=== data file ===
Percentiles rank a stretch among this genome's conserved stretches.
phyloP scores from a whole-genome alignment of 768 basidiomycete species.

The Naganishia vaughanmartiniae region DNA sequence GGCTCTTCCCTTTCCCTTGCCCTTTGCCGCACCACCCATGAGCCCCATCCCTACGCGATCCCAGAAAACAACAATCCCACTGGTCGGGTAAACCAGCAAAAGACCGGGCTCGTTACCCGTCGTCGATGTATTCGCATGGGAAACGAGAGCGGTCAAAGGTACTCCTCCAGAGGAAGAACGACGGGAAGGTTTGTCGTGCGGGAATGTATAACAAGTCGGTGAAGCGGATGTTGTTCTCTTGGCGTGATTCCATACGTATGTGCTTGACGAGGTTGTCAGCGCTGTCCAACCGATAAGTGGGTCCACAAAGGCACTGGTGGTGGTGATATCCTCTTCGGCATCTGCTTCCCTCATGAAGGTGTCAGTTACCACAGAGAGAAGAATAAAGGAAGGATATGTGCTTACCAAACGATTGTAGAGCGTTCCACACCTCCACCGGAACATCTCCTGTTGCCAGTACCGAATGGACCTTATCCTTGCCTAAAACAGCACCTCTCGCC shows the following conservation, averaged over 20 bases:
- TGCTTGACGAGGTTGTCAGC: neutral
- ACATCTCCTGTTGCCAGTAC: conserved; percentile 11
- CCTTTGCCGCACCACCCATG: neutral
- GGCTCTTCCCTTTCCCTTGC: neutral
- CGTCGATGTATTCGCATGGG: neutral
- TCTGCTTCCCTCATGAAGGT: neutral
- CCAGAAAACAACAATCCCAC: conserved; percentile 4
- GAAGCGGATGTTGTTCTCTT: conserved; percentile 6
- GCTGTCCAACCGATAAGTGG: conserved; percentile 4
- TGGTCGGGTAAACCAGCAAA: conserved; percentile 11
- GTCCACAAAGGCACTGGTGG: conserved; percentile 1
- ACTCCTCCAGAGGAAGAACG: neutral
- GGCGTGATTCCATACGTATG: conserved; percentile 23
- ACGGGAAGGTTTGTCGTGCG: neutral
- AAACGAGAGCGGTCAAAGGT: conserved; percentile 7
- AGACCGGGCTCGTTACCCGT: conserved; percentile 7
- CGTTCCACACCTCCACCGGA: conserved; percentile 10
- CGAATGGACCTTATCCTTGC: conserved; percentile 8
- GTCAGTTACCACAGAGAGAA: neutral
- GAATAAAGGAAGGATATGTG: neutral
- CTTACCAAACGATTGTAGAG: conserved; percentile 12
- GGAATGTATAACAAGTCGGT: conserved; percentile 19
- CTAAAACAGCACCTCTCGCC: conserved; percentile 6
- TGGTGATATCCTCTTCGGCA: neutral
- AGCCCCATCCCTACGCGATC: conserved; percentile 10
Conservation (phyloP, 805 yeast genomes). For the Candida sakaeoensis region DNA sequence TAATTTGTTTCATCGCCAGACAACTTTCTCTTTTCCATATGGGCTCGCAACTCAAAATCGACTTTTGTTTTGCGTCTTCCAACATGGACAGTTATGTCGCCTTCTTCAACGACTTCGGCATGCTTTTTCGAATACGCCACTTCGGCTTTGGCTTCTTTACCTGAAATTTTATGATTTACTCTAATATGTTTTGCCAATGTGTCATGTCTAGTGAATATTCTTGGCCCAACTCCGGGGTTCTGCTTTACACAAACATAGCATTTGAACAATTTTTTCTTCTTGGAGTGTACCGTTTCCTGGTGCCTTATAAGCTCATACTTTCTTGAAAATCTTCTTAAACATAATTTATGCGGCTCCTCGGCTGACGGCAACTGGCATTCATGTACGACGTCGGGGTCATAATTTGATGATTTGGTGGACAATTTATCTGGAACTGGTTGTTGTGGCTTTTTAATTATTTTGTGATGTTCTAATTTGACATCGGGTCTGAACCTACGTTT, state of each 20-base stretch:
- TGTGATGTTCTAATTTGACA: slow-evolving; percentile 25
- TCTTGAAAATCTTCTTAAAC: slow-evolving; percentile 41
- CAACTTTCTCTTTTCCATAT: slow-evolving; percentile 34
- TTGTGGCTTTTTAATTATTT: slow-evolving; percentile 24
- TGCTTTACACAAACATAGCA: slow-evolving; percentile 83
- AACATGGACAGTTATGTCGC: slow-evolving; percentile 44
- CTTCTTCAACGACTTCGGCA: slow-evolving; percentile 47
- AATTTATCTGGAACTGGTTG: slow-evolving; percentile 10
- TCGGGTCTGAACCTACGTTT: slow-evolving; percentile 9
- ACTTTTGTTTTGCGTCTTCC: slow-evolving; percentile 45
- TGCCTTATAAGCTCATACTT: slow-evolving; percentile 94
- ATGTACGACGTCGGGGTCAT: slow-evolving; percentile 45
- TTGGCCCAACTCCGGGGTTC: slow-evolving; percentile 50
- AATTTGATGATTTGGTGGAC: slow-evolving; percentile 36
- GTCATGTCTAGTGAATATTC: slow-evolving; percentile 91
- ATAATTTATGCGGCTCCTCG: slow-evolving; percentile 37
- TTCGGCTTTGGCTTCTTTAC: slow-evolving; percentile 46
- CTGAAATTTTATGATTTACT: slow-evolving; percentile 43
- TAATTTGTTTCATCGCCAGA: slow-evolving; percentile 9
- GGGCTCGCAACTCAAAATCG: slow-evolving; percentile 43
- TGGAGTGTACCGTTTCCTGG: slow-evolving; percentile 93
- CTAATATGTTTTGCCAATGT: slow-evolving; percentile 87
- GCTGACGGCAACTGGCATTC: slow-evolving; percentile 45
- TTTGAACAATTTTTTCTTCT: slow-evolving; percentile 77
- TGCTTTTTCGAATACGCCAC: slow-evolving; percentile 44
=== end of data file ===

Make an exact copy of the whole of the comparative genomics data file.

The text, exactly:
Percentiles rank a stretch among this genome's conserved stretches.
phyloP scores from a whole-genome alignment of 768 basidiomycete species.

The Naganishia vaughanmartiniae region DNA sequence GGCTCTTCCCTTTCCCTTGCCCTTTGCCGCACCACCCATGAGCCCCATCCCTACGCGATCCCAGAAAACAACAATCCCACTGGTCGGGTAAACCAGCAAAAGACCGGGCTCGTTACCCGTCGTCGATGTATTCGCATGGGAAACGAGAGCGGTCAAAGGTACTCCTCCAGAGGAAGAACGACGGGAAGGTTTGTCGTGCGGGAATGTATAACAAGTCGGTGAAGCGGATGTTGTTCTCTTGGCGTGATTCCATACGTATGTGCTTGACGAGGTTGTCAGCGCTGTCCAACCGATAAGTGGGTCCACAAAGGCACTGGTGGTGGTGATATCCTCTTCGGCATCTGCTTCCCTCATGAAGGTGTCAGTTACCACAGAGAGAAGAATAAAGGAAGGATATGTGCTTACCAAACGATTGTAGAGCGTTCCACACCTCCACCGGAACATCTCCTGTTGCCAGTACCGAATGGACCTTATCCTTGCCTAAAACAGCACCTCTCGCC shows the following conservation, averaged over 20 bases:
- TGCTTGACGAGGTTGTCAGC: neutral
- ACATCTCCTGTTGCCAGTAC: conserved; percentile 11
- CCTTTGCCGCACCACCCATG: neutral
- GGCTCTTCCCTTTCCCTTGC: neutral
- CGTCGATGTATTCGCATGGG: neutral
- TCTGCTTCCCTCATGAAGGT: neutral
- CCAGAAAACAACAATCCCAC: conserved; percentile 4
- GAAGCGGATGTTGTTCTCTT: conserved; percentile 6
- GCTGTCCAACCGATAAGTGG: conserved; percentile 4
- TGGTCGGGTAAACCAGCAAA: conserved; percentile 11
- GTCCACAAAGGCACTGGTGG: conserved; percentile 1
- ACTCCTCCAGAGGAAGAACG: neutral
- GGCGTGATTCCATACGTATG: conserved; percentile 23
- ACGGGAAGGTTTGTCGTGCG: neutral
- AAACGAGAGCGGTCAAAGGT: conserved; percentile 7
- AGACCGGGCTCGTTACCCGT: conserved; percentile 7
- CGTTCCACACCTCCACCGGA: conserved; percentile 10
- CGAATGGACCTTATCCTTGC: conserved; percentile 8
- GTCAGTTACCACAGAGAGAA: neutral
- GAATAAAGGAAGGATATGTG: neutral
- CTTACCAAACGATTGTAGAG: conserved; percentile 12
- GGAATGTATAACAAGTCGGT: conserved; percentile 19
- CTAAAACAGCACCTCTCGCC: conserved; percentile 6
- TGGTGATATCCTCTTCGGCA: neutral
- AGCCCCATCCCTACGCGATC: conserved; percentile 10
Conservation (phyloP, 805 yeast genomes). For the Candida sakaeoensis region DNA sequence TAATTTGTTTCATCGCCAGACAACTTTCTCTTTTCCATATGGGCTCGCAACTCAAAATCGACTTTTGTTTTGCGTCTTCCAACATGGACAGTTATGTCGCCTTCTTCAACGACTTCGGCATGCTTTTTCGAATACGCCACTTCGGCTTTGGCTTCTTTACCTGAAATTTTATGATTTACTCTAATATGTTTTGCCAATGTGTCATGTCTAGTGAATATTCTTGGCCCAACTCCGGGGTTCTGCTTTACACAAACATAGCATTTGAACAATTTTTTCTTCTTGGAGTGTACCGTTTCCTGGTGCCTTATAAGCTCATACTTTCTTGAAAATCTTCTTAAACATAATTTATGCGGCTCCTCGGCTGACGGCAACTGGCATTCATGTACGACGTCGGGGTCATAATTTGATGATTTGGTGGACAATTTATCTGGAACTGGTTGTTGTGGCTTTTTAATTATTTTGTGATGTTCTAATTTGACATCGGGTCTGAACCTACGTTT, state of each 20-base stretch:
- TGTGATGTTCTAATTTGACA: slow-evolving; percentile 25
- TCTTGAAAATCTTCTTAAAC: slow-evolving; percentile 41
- CAACTTTCTCTTTTCCATAT: slow-evolving; percentile 34
- TTGTGGCTTTTTAATTATTT: slow-evolving; percentile 24
- TGCTTTACACAAACATAGCA: slow-evolving; percentile 83
- AACATGGACAGTTATGTCGC: slow-evolving; percentile 44
- CTTCTTCAACGACTTCGGCA: slow-evolving; percentile 47
- AATTTATCTGGAACTGGTTG: slow-evolving; percentile 10
- TCGGGTCTGAACCTACGTTT: slow-evolving; percentile 9
- ACTTTTGTTTTGCGTCTTCC: slow-evolving; percentile 45
- TGCCTTATAAGCTCATACTT: slow-evolving; percentile 94
- ATGTACGACGTCGGGGTCAT: slow-evolving; percentile 45
- TTGGCCCAACTCCGGGGTTC: slow-evolving; percentile 50
- AATTTGATGATTTGGTGGAC: slow-evolving; percentile 36
- GTCATGTCTAGTGAATATTC: slow-evolving; percentile 91
- ATAATTTATGCGGCTCCTCG: slow-evolving; percentile 37
- TTCGGCTTTGGCTTCTTTAC: slow-evolving; percentile 46
- CTGAAATTTTATGATTTACT: slow-evolving; percentile 43
- TAATTTGTTTCATCGCCAGA: slow-evolving; percentile 9
- GGGCTCGCAACTCAAAATCG: slow-evolving; percentile 43
- TGGAGTGTACCGTTTCCTGG: slow-evolving; percentile 93
- CTAATATGTTTTGCCAATGT: slow-evolving; percentile 87
- GCTGACGGCAACTGGCATTC: slow-evolving; percentile 45
- TTTGAACAATTTTTTCTTCT: slow-evolving; percentile 77
- TGCTTTTTCGAATACGCCAC: slow-evolving; percentile 44